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Father creates app to help son who stutters

Shared by Patricia Pereira on 2015-08-05 15:43

About the solution

The technology detects stuttering in real time on a mobile phone and notifies users via an alert on a bracelet. NiNiSpeech provides people who stutter with feedback and tips on their speech fluency (like “start softly”) and gives them goals to work toward based on their therapy program. Speech therapists also can monitor their patients from an online dashboard, gaining insight into their speech in daily life. They can even listen to recordings of the stuttering.

The technology is currently undergoing clinical trials in Israel and soon will expand to the United States, Europe and China. Speech therapists and people who stutter can reach out if they would like to participate.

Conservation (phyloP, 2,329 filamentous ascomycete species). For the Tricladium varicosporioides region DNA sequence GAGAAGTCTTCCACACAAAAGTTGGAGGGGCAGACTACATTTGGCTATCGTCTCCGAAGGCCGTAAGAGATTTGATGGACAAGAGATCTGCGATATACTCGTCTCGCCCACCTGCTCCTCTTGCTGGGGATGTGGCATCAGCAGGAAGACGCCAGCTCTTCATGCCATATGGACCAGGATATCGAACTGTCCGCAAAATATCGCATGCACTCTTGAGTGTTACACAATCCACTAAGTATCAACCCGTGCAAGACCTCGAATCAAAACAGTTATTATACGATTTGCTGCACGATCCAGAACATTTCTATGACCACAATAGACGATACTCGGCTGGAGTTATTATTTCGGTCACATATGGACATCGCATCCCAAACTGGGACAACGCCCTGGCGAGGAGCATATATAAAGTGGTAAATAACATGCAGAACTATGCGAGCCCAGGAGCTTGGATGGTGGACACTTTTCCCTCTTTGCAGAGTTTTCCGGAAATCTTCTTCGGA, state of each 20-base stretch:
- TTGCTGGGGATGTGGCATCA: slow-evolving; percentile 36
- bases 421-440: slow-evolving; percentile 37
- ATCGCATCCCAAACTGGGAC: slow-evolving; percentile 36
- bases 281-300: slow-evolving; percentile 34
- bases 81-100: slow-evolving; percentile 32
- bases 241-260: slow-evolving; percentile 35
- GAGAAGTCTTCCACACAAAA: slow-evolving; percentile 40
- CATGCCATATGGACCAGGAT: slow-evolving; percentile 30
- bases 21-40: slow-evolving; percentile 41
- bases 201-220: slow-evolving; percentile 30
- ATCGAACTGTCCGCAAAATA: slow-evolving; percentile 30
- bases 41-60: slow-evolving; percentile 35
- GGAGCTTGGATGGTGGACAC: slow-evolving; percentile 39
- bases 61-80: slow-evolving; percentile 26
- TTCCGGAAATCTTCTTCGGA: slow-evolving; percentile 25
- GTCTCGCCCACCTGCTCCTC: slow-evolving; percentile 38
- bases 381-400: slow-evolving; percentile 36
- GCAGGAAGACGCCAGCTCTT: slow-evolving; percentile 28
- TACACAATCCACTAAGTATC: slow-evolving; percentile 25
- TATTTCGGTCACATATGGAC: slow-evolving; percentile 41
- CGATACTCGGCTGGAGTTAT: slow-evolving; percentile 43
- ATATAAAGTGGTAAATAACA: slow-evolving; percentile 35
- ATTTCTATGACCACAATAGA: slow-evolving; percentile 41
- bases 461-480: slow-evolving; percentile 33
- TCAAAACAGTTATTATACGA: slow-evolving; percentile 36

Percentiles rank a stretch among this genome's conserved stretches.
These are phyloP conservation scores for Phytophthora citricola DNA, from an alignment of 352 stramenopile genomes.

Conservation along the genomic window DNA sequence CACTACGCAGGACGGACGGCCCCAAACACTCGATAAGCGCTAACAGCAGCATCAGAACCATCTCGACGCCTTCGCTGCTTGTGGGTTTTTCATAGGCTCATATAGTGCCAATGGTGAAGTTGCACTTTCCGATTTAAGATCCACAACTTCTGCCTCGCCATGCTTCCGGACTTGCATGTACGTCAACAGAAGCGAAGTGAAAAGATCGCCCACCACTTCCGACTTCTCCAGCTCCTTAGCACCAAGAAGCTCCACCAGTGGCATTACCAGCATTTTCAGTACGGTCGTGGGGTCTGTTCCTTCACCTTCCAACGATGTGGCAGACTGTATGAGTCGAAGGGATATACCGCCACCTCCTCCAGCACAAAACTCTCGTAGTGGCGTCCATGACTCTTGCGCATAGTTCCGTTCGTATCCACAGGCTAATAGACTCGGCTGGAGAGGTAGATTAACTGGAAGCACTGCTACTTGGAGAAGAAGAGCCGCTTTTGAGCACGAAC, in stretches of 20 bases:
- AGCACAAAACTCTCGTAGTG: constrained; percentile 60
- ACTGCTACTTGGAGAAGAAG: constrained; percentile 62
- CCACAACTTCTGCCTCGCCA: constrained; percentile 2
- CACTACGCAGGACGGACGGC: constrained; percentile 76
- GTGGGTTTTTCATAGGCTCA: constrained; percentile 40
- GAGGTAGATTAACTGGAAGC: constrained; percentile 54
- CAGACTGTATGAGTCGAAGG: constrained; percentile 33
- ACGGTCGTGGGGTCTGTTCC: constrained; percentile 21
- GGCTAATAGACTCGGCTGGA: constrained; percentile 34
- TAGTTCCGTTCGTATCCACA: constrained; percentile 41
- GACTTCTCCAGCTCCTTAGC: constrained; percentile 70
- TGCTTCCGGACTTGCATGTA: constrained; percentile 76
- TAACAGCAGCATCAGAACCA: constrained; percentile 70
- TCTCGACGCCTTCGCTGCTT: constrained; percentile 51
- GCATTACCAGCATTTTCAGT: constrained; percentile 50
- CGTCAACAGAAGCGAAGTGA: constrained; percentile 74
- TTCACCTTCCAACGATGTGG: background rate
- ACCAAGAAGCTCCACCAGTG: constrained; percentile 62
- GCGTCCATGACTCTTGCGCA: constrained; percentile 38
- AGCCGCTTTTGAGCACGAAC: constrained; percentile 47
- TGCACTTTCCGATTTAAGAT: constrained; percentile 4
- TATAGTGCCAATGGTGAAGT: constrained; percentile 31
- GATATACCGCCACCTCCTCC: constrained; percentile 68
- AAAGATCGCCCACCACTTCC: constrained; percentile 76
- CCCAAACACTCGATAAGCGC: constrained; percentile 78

Adapted from: https://bit.ly/1IwWtMG

More info: http://www.ninispeech.com

This solution shall not include mention to the use of drugs, chemicals or biologicals (including food); invasive devices; offensive, commercial or inherently dangerous content. This solution was not medically validated. Proceed with caution! If you have any doubts, please consult with a health professional.

DISCLAIMER: This story was written by someone who is not the author of the solution, therefore please be advised that, although it was written with the utmost respect for the innovation and the innovator, there can be some incorrect statements. If you find any errors please contact the patient Innovation team via info@patient-innovation.com

About the author

Yair Shapira, from Israel, has a son, Niv, who has stuttered since his first word. In his 15 years of stuttering, their parents sent him to various therapies, where they also met dozens of other people who stutter. Seeking a solution for this disconnect, Shapira and his wife, who both have PhDs in biomedical engineering, came up with the concept to extend the feedback he receives in the clinic to the real world. After two years of research and development, they created NiNiSpeech, named after their son who often gets stuck on “Ni” when pronouncing his name.

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